Just An Observation
Strange as it may sound, interference can only occur when no one is watching. Once an observer begins to watch the particles going through the openings, the picture changes dramatically: if a particle can be seen going through one opening, then it's clear it didn't go through another. In other words, when under observation, electrons are being "forced" to behave like particles and not like waves. Thus the mere act of observation affects the experimental findings.
Just an Observation…
Apart from "observing," or detecting, the electrons, the detector had no effect on the current. Yet the scientists found that the very presence of the detector-"observer" near one of the openings caused changes in the interference pattern of the electron waves passing through the openings of the barrier. In fact, this effect was dependent on the "amount" of the observation: when the "observer's" capacity to detect electrons increased, in other words, when the level of the observation went up, the interference weakened; in contrast, when its capacity to detect electrons was reduced, in other words, when the observation slackened, the interference increased.
The experiment's finding that observation tends to kill interference may be used in tomorrow's technology to ensure the secrecy of information transfer. This can be accomplished if information is encoded in such a way that the interference of multiple electron paths is needed to decipher it. "The presence of an eavesdropper, who is an observer, although an unwanted one, would kill the interference," says Prof. Heiblum. "This would let the recipient know that the message has been intercepted."
The UN generally offers excellent access to webcast, audio, video or both, as do other organisations and bodies. This offers remote access, which, when combined with captioning, includes some of those with disabilities, as well as those who are not present. However, this is not remote participation. This is remote access: remote observation.
Now optical interferometry data from the GRAVITY instrument on the VLT have provided 10 times the resolution of previous observations, allowing a much more detailed analysis of the planet's spectrum - which reveals its chemical composition.
Based on previous observations, HR 8799e is quite chunky - between five and 10 times the mass of Jupiter. It orbits its star at about 14.5 astronomical units (AU) - compared to the Solar System that would be about mid-way between the orbits of Saturn and Uranus.
The team is planning long-term follow-up observations with GRAVITY to try to trace out with even greater accuracy the exoplanet's orbit, revealing the gravitational effects the star and planet have on each other, along with the rest of the system.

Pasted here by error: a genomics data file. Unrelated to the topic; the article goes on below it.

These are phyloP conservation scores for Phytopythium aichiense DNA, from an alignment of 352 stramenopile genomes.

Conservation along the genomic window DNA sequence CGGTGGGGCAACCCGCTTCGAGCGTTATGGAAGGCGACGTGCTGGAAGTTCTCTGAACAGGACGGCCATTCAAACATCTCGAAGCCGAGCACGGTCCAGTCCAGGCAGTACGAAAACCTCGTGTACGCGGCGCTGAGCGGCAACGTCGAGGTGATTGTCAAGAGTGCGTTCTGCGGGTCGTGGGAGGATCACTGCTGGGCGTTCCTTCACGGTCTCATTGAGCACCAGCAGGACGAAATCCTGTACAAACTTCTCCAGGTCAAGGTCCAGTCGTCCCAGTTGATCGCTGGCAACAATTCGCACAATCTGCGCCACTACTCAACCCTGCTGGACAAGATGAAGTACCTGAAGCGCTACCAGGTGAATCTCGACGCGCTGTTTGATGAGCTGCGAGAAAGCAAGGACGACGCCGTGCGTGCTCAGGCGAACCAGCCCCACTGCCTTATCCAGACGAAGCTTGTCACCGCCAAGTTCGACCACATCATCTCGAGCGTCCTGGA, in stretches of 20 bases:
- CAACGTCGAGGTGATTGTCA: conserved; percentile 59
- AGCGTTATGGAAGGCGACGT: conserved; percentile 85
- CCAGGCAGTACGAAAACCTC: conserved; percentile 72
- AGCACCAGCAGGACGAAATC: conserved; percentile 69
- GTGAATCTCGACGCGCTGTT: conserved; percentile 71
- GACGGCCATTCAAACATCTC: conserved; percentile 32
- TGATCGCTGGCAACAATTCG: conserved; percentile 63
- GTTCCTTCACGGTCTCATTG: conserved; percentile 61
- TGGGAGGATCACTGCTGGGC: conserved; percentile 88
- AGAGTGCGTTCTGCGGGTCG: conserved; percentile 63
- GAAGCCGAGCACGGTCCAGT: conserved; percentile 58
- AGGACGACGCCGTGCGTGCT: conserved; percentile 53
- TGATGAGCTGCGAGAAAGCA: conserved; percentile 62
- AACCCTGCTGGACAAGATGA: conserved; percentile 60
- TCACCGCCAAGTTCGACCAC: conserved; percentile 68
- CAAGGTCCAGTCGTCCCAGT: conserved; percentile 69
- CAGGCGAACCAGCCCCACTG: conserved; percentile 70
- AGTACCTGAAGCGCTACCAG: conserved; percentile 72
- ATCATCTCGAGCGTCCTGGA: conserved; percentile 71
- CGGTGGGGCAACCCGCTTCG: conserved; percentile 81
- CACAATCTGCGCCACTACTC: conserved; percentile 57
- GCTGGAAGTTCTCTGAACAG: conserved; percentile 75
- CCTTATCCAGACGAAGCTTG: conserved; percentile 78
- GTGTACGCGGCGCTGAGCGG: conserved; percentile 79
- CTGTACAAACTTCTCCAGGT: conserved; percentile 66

Often observation involves a conscious or unconscious linking to something that we already know, which brings us to an interesting point on how our experiences impact what we deem significant or not. Our experiences filter what we see.
When we are a novice at something, all observations are unexpected and worthy of our attention but as we learn more about a field we become more discerning about that which we consider important and noteworthy. The same holds true in life.
Powers of observation can be developed by cultivating the habit of watching things with an active, enquiring mind. It is no exaggeration to say that well developed habits of observation are more important in research than large accumulations of academic learning.
Training in observation follows the same principles as training in any activity. At first one must do things consciously and laboriously, but with practice the activities gradually become automatic and unconscious and a habit is established. Effective scientific observation also requires a good background, for only by being familiar with the usual can we notice something as being unusual or unexplained.
Correction: Scientists build knowledge through a complex process that involves coming up with ideas about how things work and then seeing if observations back those explanations up. Read more about it.
Observations inspire, lend support to, and help refute scientific hypotheses and theories. However, theories and hypotheses (the fundamental structures of scientific knowledge) cannot be directly read off of nature. A falling ball (no matter how detailed our observations of it may be) does not directly tell us how gravity works, and collecting observations of all the different finch species of the Galapagos Islands does not directly tell us how their beaks evolved. Scientific knowledge is built as people come up with hypotheses and theories, repeatedly test them against observations of the natural world, and continue to refine those explanations based on new ideas and observations. Observations are essential to the process of science, but they are only part of the picture.